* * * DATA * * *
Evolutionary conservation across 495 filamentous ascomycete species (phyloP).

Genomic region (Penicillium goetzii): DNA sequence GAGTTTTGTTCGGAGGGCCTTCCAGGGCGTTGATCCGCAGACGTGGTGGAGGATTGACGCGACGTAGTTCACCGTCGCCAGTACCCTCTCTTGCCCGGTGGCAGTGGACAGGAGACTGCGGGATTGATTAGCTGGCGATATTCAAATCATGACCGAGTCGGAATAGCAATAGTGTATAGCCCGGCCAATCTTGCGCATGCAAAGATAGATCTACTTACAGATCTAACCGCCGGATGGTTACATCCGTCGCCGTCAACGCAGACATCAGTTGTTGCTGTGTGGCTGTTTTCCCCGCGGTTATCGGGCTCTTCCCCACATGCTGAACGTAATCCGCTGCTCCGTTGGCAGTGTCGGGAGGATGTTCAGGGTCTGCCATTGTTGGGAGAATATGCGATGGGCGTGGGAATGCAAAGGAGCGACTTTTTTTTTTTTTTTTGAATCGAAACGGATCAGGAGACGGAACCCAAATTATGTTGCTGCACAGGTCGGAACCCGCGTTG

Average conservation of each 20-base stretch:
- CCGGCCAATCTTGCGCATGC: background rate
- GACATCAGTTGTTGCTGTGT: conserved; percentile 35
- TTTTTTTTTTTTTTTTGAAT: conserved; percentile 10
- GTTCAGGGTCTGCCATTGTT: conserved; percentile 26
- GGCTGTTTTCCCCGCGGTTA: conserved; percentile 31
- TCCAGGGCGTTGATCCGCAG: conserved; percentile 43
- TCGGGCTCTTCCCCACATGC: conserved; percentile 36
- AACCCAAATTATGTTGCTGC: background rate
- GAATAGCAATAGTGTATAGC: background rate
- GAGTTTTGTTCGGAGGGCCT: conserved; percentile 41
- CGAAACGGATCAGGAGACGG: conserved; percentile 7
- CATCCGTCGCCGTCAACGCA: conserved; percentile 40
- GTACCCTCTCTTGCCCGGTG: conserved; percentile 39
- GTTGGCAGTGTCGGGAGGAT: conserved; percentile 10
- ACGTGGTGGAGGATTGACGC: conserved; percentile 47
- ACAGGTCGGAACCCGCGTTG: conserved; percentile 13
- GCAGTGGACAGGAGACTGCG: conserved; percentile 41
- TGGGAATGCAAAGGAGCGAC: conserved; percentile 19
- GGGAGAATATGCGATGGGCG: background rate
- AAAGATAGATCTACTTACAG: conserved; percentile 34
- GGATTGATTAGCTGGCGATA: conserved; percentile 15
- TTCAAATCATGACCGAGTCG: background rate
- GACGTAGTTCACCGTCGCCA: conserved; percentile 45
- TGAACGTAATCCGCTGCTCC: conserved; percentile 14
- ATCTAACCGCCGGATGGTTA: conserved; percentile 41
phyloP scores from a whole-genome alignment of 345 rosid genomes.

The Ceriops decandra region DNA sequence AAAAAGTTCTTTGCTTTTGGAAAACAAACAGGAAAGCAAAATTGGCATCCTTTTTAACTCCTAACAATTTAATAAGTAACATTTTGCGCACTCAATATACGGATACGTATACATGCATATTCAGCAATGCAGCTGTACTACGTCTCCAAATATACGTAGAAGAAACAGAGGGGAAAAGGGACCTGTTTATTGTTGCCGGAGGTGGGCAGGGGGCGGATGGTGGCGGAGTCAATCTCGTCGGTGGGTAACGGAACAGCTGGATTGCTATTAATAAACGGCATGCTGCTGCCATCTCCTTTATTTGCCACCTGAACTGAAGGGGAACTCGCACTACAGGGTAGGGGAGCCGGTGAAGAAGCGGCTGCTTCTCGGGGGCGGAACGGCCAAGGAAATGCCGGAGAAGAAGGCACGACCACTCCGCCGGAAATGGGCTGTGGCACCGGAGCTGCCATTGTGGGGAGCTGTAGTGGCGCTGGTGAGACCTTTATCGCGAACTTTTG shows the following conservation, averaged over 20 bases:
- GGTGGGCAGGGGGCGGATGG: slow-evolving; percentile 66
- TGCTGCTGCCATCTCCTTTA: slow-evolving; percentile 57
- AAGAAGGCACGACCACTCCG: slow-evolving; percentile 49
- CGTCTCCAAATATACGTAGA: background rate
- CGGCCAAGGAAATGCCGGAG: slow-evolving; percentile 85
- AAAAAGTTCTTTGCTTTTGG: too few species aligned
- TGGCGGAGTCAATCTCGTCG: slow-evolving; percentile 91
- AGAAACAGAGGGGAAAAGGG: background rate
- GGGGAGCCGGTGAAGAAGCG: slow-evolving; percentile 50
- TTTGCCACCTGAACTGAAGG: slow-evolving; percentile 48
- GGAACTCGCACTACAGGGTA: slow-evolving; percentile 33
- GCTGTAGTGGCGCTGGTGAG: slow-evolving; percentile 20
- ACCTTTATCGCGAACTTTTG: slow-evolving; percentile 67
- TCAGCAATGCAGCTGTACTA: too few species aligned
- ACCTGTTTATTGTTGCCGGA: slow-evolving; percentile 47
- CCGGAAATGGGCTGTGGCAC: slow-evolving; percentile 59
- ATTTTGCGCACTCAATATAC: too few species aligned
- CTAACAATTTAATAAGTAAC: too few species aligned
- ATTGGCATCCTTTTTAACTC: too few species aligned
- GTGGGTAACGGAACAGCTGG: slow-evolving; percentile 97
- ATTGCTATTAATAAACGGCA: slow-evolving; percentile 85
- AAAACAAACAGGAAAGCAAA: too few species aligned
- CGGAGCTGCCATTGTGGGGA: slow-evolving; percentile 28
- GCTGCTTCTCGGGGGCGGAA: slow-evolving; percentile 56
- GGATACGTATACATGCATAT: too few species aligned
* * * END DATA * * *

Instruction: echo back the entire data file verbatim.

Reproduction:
Evolutionary conservation across 495 filamentous ascomycete species (phyloP).

Genomic region (Penicillium goetzii): DNA sequence GAGTTTTGTTCGGAGGGCCTTCCAGGGCGTTGATCCGCAGACGTGGTGGAGGATTGACGCGACGTAGTTCACCGTCGCCAGTACCCTCTCTTGCCCGGTGGCAGTGGACAGGAGACTGCGGGATTGATTAGCTGGCGATATTCAAATCATGACCGAGTCGGAATAGCAATAGTGTATAGCCCGGCCAATCTTGCGCATGCAAAGATAGATCTACTTACAGATCTAACCGCCGGATGGTTACATCCGTCGCCGTCAACGCAGACATCAGTTGTTGCTGTGTGGCTGTTTTCCCCGCGGTTATCGGGCTCTTCCCCACATGCTGAACGTAATCCGCTGCTCCGTTGGCAGTGTCGGGAGGATGTTCAGGGTCTGCCATTGTTGGGAGAATATGCGATGGGCGTGGGAATGCAAAGGAGCGACTTTTTTTTTTTTTTTTGAATCGAAACGGATCAGGAGACGGAACCCAAATTATGTTGCTGCACAGGTCGGAACCCGCGTTG

Average conservation of each 20-base stretch:
- CCGGCCAATCTTGCGCATGC: background rate
- GACATCAGTTGTTGCTGTGT: conserved; percentile 35
- TTTTTTTTTTTTTTTTGAAT: conserved; percentile 10
- GTTCAGGGTCTGCCATTGTT: conserved; percentile 26
- GGCTGTTTTCCCCGCGGTTA: conserved; percentile 31
- TCCAGGGCGTTGATCCGCAG: conserved; percentile 43
- TCGGGCTCTTCCCCACATGC: conserved; percentile 36
- AACCCAAATTATGTTGCTGC: background rate
- GAATAGCAATAGTGTATAGC: background rate
- GAGTTTTGTTCGGAGGGCCT: conserved; percentile 41
- CGAAACGGATCAGGAGACGG: conserved; percentile 7
- CATCCGTCGCCGTCAACGCA: conserved; percentile 40
- GTACCCTCTCTTGCCCGGTG: conserved; percentile 39
- GTTGGCAGTGTCGGGAGGAT: conserved; percentile 10
- ACGTGGTGGAGGATTGACGC: conserved; percentile 47
- ACAGGTCGGAACCCGCGTTG: conserved; percentile 13
- GCAGTGGACAGGAGACTGCG: conserved; percentile 41
- TGGGAATGCAAAGGAGCGAC: conserved; percentile 19
- GGGAGAATATGCGATGGGCG: background rate
- AAAGATAGATCTACTTACAG: conserved; percentile 34
- GGATTGATTAGCTGGCGATA: conserved; percentile 15
- TTCAAATCATGACCGAGTCG: background rate
- GACGTAGTTCACCGTCGCCA: conserved; percentile 45
- TGAACGTAATCCGCTGCTCC: conserved; percentile 14
- ATCTAACCGCCGGATGGTTA: conserved; percentile 41
phyloP scores from a whole-genome alignment of 345 rosid genomes.

The Ceriops decandra region DNA sequence AAAAAGTTCTTTGCTTTTGGAAAACAAACAGGAAAGCAAAATTGGCATCCTTTTTAACTCCTAACAATTTAATAAGTAACATTTTGCGCACTCAATATACGGATACGTATACATGCATATTCAGCAATGCAGCTGTACTACGTCTCCAAATATACGTAGAAGAAACAGAGGGGAAAAGGGACCTGTTTATTGTTGCCGGAGGTGGGCAGGGGGCGGATGGTGGCGGAGTCAATCTCGTCGGTGGGTAACGGAACAGCTGGATTGCTATTAATAAACGGCATGCTGCTGCCATCTCCTTTATTTGCCACCTGAACTGAAGGGGAACTCGCACTACAGGGTAGGGGAGCCGGTGAAGAAGCGGCTGCTTCTCGGGGGCGGAACGGCCAAGGAAATGCCGGAGAAGAAGGCACGACCACTCCGCCGGAAATGGGCTGTGGCACCGGAGCTGCCATTGTGGGGAGCTGTAGTGGCGCTGGTGAGACCTTTATCGCGAACTTTTG shows the following conservation, averaged over 20 bases:
- GGTGGGCAGGGGGCGGATGG: slow-evolving; percentile 66
- TGCTGCTGCCATCTCCTTTA: slow-evolving; percentile 57
- AAGAAGGCACGACCACTCCG: slow-evolving; percentile 49
- CGTCTCCAAATATACGTAGA: background rate
- CGGCCAAGGAAATGCCGGAG: slow-evolving; percentile 85
- AAAAAGTTCTTTGCTTTTGG: too few species aligned
- TGGCGGAGTCAATCTCGTCG: slow-evolving; percentile 91
- AGAAACAGAGGGGAAAAGGG: background rate
- GGGGAGCCGGTGAAGAAGCG: slow-evolving; percentile 50
- TTTGCCACCTGAACTGAAGG: slow-evolving; percentile 48
- GGAACTCGCACTACAGGGTA: slow-evolving; percentile 33
- GCTGTAGTGGCGCTGGTGAG: slow-evolving; percentile 20
- ACCTTTATCGCGAACTTTTG: slow-evolving; percentile 67
- TCAGCAATGCAGCTGTACTA: too few species aligned
- ACCTGTTTATTGTTGCCGGA: slow-evolving; percentile 47
- CCGGAAATGGGCTGTGGCAC: slow-evolving; percentile 59
- ATTTTGCGCACTCAATATAC: too few species aligned
- CTAACAATTTAATAAGTAAC: too few species aligned
- ATTGGCATCCTTTTTAACTC: too few species aligned
- GTGGGTAACGGAACAGCTGG: slow-evolving; percentile 97
- ATTGCTATTAATAAACGGCA: slow-evolving; percentile 85
- AAAACAAACAGGAAAGCAAA: too few species aligned
- CGGAGCTGCCATTGTGGGGA: slow-evolving; percentile 28
- GCTGCTTCTCGGGGGCGGAA: slow-evolving; percentile 56
- GGATACGTATACATGCATAT: too few species aligned